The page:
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Supreme Court issues notice in petition seeking food security for all refugees, asylum seekers, particularly those in settlements

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The Supreme Court has issued notice in a petition seeking food security for all refugees and asylum seekers, particularly those residing in settlements.

The bench of Justice D.Y. Chandrachud and Justice A.S. Bopanna heard the matter filed by Advocate-on-Record Amiy Shukla and observed that though the Covid problems are over, however, issued notice to the Centre, Delhi, Haryana, Jammu and Kashmir, Telangana, Manipur, and Mizoram wherein a number of refugees and asylum-seekers, who are residing in different settlements, are gravely affected by Covid-19.

The petition prays for a direction to the state governments to provide free dry rations to all refugees and asylum seekers who are registered with the UNHCR, India without any requirement of a Ration card, Aadhaar card or any other documentation. It is also prayed to set up community kitchens across all settlements where refugees and asylum seekers are residing. The petitioner also seeks arrangements for the provision of foodgrain entitlements in consonance to the provisions of Section 3 of the National Food Security Act, 2013 and also seek the distribution of nutritious food in accordance with sections 4, 5, and 6 of the National Food Security Act for the children and women through Anganwadi centres and furthermore to supply three free nutritious cooked meals a day to refugees and asylum seekers that require cooked meals

Shukla submitted that the right to food is an implication of the right to life enshrined in Article 21 of the Constitution of India. Furthermore, the enactment of the National Food Security Act, 2013 marked a paradigm shift in the approach to food security from welfare to a rights-based approach. However, the conditions in the refugee settlements are deplorable and there are ever-present health challenges like lack of sanitation, no proper toilets, shortage of drinking water, etc. even during the best of times, for the residents of these settlements.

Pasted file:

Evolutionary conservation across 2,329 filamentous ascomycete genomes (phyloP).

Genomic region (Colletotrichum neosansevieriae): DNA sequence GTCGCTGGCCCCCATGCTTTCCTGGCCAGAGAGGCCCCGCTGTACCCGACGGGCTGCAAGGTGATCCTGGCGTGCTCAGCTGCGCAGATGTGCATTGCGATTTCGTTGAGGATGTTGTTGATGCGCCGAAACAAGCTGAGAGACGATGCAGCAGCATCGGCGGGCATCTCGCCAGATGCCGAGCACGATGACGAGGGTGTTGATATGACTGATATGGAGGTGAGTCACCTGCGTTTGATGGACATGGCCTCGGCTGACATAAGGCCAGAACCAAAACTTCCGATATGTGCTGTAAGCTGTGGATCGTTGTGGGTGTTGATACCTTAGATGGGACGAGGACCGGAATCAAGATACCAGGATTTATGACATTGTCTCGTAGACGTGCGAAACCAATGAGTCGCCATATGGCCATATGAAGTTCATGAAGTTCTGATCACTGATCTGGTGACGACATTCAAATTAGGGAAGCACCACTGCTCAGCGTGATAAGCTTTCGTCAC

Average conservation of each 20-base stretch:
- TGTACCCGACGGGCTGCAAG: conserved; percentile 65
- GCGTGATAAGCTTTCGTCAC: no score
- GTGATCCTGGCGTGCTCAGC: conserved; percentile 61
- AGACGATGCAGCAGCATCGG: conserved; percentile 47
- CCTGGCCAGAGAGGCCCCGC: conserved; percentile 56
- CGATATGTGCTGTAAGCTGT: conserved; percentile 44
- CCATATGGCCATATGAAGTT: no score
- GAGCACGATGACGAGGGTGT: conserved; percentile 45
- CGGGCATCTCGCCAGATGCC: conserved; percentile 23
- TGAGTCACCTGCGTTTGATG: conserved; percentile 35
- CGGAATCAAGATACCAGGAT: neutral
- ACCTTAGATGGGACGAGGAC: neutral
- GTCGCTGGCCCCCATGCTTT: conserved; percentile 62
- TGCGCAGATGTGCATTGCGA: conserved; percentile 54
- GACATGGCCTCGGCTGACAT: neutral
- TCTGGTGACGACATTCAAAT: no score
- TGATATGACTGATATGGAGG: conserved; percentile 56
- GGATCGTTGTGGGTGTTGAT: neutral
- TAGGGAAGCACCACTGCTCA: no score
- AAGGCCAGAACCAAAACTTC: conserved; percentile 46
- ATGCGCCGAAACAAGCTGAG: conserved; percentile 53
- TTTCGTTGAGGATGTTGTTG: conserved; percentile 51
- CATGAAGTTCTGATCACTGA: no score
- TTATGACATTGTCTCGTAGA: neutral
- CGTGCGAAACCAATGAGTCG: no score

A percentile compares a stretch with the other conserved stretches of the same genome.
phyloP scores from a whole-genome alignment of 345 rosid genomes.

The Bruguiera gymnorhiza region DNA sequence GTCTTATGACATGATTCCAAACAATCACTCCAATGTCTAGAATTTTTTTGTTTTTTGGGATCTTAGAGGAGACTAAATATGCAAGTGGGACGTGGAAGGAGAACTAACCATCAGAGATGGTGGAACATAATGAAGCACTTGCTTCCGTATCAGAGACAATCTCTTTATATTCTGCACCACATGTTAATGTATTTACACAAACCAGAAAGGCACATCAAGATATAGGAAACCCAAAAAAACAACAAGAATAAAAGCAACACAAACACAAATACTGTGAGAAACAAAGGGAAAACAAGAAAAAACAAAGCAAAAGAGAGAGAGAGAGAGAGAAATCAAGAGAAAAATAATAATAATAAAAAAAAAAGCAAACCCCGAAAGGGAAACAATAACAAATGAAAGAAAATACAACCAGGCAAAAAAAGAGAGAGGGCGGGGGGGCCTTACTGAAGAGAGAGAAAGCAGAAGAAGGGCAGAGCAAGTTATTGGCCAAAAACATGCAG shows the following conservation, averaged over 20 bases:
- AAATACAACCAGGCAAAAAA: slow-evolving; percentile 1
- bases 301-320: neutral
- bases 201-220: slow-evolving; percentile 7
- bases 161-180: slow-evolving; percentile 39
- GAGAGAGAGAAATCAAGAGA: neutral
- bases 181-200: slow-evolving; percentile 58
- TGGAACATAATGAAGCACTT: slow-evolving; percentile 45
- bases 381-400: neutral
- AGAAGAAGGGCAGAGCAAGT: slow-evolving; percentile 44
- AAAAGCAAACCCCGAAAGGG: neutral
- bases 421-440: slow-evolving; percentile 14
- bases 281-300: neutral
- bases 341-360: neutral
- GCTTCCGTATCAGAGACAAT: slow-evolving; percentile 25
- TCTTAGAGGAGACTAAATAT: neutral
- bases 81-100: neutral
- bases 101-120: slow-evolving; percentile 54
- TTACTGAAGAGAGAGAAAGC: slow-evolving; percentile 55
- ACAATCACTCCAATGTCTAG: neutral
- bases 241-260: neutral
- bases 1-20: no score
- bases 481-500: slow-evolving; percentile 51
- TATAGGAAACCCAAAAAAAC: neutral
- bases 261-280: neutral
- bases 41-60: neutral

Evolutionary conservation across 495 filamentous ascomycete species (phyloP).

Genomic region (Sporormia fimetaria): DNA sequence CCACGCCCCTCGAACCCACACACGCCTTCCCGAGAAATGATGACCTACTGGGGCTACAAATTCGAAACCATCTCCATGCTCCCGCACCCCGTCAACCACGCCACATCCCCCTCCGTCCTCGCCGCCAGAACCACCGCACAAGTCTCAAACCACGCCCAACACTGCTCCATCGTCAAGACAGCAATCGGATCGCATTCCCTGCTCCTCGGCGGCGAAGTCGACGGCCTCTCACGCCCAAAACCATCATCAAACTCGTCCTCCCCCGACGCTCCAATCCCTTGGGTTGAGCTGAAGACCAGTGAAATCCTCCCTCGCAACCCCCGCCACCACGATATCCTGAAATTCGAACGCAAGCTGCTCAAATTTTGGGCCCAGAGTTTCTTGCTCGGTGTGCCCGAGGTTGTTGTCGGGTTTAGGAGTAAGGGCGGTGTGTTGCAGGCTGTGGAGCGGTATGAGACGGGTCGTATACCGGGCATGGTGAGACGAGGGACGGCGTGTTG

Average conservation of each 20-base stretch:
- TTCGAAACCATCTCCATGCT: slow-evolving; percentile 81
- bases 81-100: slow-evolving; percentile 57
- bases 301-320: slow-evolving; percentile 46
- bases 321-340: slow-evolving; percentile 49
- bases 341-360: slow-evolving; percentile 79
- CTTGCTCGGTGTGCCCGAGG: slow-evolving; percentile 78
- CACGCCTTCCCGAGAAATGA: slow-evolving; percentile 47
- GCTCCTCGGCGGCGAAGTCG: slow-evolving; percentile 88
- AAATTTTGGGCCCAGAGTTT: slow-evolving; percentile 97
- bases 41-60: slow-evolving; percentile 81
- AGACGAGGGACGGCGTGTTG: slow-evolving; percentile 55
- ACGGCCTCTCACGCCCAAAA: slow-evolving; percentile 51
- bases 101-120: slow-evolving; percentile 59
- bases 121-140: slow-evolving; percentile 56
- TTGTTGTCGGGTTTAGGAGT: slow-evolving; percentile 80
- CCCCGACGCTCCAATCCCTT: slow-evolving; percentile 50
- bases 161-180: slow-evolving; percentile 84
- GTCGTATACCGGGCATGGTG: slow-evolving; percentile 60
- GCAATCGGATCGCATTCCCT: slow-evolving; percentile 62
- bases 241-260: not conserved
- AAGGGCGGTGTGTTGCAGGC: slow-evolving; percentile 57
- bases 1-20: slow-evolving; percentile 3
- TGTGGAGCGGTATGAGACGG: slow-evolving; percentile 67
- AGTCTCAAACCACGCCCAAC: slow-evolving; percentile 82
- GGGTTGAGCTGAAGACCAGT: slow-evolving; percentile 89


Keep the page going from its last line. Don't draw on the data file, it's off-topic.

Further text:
The petition raises questions like whether the right to food which is protected under Article 21 of the Constitution of India can be denied for non-possession of Aadhaar and Ration Card during the pandemic when there is data available in UNHRC records.

It is stated that according to the UNHCR factsheet dated 31.01.2020, there are 2,10,201 refugees and asylum seekers residing in India. There are 203,235 refugees from Sri Lanka and Tibet, and 40,859 refugees and asylum seekers of other nationalities are registered under UNHCR’s mandate. There are around 2000 refugees who are not registered with UNHCR as the registration process has been gravely affected due to Covid-19.

It states that there are around more than 17,000 refugees and asylum seekers living in different settlements across the NCT of Delhi. They belong to different nationalities and came to India because of a well-founded fear of persecution in their country of origin. It is stated that, ever since the lockdown was first imposed in 2020, there has been a huge loss of livelihood opportunities, and almost all Afghan refugee families are struggling to make ends meet. The Afghans reported that the lack of documentation makes it difficult for them to get money transferred from relatives and acquaintances abroad, which was the only little help they were hopeful of receiving during this time of very little to no income at all.

It is stated that the Chin refugees and asylum seekers were discriminated against because of their appearance and harassed by labeling them as ‘chinki and coronavirus’. As per the data collected by the petitioner, there are approximately 3000 Chin refugees and asylum seekers from Myanmar, who are mostly residing in the areas of West Delhi in rented accommodations.

The petition further states that there are 721 Rohingya residing in the State of Delhi. The Rohingyas are residing in two settlements i.e. Sharam Vihar settlement and Khadar Rohingya settlement. The settlements are in cramped conditions, making the residents especially vulnerable to the spread of Covid-19. The water in these areas is highly contaminated and has high iron which makes it undrinkable. There have been several reports in the past of various critical health conditions because of the intake of groundwater. The water tanker used to visit these areas, however, there has been no supply of clean drinking water since the announcement of the lockdown by the Delhi government.

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The 102 Iraqis refugees residing in Delhi have reported that they are facing complete loss of jobs and income, and are struggling to make ends meet every single day. The Iraqis also reported that since they do not possess any identification document issued by Indian authorities, they were not able to avail themselves of the free ration distribution schemes of the government.

The petition further elaborates on the different number of refugees being settled in different states. For example, as of March 9, 2021, there are a recorded 28 (twenty-eight) settlements with around 1783 families i.e. around 7600 individuals belonging to the ethnic minority group of Myanmar known as Rohingyas residing in various settlements in Jammu, Union Territory of Jammu and Kashmir. The total population of the Rohingya refugee and asylum seekers in the Union Territory of Jammu and Kashmir comprises approximately 3647 children and 1624 women. All the settlements are in deplorable conditions with limited access to government schemes.

Case Title: Fazal Abdali vs. UOI

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